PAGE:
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FBI misused surveillance data, spied on its own, FISA ruling finds

Enlarge / FBI agents ran queries across thousands of US individuals, including potential sources and anyone with access to FBI facilities, against raw metadata from FISA-authorized bulk collection databases. (credit: Bloomberg via Getty Images)

In an October 2018 ruling unsealed and posted on October 8, 2019 by the Office of the Director of Intelligence, the United States Foreign Intelligence Surveillance Court (FISC) found that the employees of the Federal Bureau of Investigation had inappropriately used data collected under Section 702 of the Foreign Intelligence Surveillance Act (FISA). The FBI was found to have misused surveillance data to look into American residents, including other FBI employees and their family members, making large-scale queries that did not distinguish between US persons and foreign intelligence targets.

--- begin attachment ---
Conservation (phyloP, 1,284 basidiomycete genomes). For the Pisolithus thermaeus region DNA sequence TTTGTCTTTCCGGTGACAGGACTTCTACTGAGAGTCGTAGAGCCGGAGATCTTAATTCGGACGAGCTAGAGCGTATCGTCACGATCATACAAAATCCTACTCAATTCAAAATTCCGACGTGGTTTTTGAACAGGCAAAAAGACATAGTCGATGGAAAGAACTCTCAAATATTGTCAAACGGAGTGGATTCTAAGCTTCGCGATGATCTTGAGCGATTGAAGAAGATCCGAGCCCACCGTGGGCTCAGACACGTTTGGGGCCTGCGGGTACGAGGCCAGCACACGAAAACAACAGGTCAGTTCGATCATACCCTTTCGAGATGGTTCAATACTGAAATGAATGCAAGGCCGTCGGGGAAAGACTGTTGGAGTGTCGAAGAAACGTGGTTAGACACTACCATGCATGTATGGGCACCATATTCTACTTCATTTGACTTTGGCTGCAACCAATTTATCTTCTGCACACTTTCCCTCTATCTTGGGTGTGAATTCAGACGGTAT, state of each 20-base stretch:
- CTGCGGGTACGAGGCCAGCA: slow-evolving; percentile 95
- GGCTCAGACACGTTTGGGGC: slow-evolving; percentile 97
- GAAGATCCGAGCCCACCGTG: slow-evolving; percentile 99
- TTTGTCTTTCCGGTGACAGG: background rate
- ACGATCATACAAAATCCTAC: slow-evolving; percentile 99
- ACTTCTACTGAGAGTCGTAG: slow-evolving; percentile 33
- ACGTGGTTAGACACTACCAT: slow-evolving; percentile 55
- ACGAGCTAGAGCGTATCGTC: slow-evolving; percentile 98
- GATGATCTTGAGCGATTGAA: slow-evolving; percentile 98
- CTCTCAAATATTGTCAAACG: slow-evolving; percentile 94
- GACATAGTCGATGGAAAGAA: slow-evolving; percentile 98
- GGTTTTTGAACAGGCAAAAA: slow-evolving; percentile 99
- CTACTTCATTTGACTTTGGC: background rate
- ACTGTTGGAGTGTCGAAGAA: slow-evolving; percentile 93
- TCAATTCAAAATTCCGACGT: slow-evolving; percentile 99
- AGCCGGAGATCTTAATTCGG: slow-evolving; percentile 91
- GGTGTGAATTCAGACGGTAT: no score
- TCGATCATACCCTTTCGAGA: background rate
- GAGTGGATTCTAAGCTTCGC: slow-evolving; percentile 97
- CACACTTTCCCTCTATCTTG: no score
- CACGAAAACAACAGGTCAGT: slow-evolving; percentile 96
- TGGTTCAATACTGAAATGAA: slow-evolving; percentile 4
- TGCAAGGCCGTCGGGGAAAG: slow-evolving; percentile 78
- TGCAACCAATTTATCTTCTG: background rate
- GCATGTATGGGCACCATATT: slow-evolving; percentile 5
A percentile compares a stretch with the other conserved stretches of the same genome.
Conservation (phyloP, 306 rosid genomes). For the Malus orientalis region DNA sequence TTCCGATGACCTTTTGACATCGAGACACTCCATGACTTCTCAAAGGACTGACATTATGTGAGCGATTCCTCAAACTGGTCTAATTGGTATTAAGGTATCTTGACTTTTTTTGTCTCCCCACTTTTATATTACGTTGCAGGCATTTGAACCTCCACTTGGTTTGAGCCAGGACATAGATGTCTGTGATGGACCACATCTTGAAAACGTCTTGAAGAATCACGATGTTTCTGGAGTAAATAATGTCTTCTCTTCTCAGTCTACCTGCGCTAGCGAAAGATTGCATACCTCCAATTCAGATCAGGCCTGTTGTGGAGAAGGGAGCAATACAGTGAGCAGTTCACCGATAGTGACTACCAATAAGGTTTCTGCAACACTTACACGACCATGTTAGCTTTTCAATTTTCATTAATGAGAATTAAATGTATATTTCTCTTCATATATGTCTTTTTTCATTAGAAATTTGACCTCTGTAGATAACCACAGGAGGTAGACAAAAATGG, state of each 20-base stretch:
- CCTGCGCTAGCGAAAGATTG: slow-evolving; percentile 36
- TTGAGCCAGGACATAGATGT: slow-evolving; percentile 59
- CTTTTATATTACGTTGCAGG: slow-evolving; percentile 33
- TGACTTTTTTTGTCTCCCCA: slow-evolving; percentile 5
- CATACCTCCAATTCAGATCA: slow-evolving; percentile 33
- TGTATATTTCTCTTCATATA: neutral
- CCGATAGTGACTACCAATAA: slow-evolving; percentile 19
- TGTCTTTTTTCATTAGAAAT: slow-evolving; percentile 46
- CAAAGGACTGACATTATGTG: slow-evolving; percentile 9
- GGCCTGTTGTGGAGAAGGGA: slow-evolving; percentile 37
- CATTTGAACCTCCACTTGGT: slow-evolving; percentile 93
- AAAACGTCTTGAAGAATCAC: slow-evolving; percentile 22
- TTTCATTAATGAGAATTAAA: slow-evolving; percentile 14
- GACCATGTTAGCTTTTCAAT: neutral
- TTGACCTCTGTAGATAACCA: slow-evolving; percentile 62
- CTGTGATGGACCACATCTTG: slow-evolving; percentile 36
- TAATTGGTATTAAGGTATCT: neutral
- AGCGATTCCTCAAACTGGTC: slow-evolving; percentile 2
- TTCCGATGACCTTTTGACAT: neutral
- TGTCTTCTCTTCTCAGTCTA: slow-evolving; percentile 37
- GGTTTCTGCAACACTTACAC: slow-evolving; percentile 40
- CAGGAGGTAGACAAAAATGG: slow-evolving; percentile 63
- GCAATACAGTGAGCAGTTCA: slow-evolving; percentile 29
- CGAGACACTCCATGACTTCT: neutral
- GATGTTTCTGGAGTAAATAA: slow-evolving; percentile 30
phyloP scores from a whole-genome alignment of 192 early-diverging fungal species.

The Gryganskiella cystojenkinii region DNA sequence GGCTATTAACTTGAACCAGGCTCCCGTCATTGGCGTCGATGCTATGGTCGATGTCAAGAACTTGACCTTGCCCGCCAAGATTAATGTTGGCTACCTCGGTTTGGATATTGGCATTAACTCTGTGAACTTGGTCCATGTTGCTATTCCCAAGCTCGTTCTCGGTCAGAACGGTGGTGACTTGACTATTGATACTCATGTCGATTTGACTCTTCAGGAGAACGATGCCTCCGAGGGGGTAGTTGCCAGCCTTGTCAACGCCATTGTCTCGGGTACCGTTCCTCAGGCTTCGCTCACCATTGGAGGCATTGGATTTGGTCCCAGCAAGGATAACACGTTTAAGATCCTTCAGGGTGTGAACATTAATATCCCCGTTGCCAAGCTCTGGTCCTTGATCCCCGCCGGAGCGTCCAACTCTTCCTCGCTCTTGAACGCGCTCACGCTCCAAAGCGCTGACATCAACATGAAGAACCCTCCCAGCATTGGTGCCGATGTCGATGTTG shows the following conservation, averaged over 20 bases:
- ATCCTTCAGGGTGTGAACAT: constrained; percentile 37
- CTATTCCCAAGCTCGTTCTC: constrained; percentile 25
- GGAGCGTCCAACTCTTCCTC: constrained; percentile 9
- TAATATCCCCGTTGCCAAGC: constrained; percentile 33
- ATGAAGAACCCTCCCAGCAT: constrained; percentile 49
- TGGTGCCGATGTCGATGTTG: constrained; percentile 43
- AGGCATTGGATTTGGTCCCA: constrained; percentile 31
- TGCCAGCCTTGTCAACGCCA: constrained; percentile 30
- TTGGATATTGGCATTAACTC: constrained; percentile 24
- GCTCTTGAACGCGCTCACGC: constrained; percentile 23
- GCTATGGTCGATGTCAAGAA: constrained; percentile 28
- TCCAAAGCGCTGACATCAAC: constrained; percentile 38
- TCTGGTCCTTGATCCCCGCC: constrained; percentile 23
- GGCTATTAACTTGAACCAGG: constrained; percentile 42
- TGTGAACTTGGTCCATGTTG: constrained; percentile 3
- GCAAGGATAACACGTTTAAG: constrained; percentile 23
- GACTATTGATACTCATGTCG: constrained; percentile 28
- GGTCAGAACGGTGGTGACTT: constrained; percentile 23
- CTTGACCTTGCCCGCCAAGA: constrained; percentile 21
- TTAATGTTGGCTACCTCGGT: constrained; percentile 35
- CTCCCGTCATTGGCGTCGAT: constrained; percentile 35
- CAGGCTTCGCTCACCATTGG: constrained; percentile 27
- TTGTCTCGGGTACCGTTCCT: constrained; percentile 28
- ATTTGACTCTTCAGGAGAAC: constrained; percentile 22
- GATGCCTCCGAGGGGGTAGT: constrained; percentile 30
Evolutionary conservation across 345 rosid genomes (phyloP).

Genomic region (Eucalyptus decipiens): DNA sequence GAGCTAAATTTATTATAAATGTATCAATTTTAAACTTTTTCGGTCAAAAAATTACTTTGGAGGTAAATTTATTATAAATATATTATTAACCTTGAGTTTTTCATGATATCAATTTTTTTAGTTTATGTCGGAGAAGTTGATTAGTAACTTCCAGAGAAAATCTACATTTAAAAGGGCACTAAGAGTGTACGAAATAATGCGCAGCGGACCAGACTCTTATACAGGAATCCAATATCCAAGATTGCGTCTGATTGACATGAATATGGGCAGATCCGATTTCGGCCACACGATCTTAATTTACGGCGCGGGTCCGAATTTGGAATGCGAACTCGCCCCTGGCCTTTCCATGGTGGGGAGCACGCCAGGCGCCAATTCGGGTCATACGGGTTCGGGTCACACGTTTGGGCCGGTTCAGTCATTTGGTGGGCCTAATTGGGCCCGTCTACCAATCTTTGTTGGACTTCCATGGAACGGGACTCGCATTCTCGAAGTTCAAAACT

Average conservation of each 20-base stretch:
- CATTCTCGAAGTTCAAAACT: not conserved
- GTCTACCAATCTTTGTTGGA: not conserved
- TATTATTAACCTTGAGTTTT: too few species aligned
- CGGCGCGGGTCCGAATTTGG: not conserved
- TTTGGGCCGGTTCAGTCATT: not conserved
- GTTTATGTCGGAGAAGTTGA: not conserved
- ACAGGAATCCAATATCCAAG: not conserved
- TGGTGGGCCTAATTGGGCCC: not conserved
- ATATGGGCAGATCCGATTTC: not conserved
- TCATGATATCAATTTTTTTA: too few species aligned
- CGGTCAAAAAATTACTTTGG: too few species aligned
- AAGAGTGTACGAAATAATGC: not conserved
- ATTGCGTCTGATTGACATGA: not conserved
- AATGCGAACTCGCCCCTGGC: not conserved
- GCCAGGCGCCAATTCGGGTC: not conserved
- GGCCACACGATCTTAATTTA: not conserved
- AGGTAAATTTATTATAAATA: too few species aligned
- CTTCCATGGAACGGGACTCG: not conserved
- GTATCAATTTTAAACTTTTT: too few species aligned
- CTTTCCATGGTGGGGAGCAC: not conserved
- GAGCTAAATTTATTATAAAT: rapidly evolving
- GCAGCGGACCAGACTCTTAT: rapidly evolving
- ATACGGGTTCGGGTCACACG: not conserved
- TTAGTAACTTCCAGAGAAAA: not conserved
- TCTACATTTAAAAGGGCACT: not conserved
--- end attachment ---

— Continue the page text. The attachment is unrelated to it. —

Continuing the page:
The revelation drew immediate outcry from privacy advocates and renewed calls for the termination of FISA and USA FREEDOM Act that authorized bulk intelligence collection. President Donald Trump signed a bill extending Section 702 collection authorizations for six years in 2018; the Office of the Director of National Intelligence announced earlier this year that the administration would seek the extension of authority for collection of call data granted under the USA FREEDOM Act.

In a statement emailed to Ars Technica, ACLU Senior Legislative Counsel Neema Singh Guliani, said:

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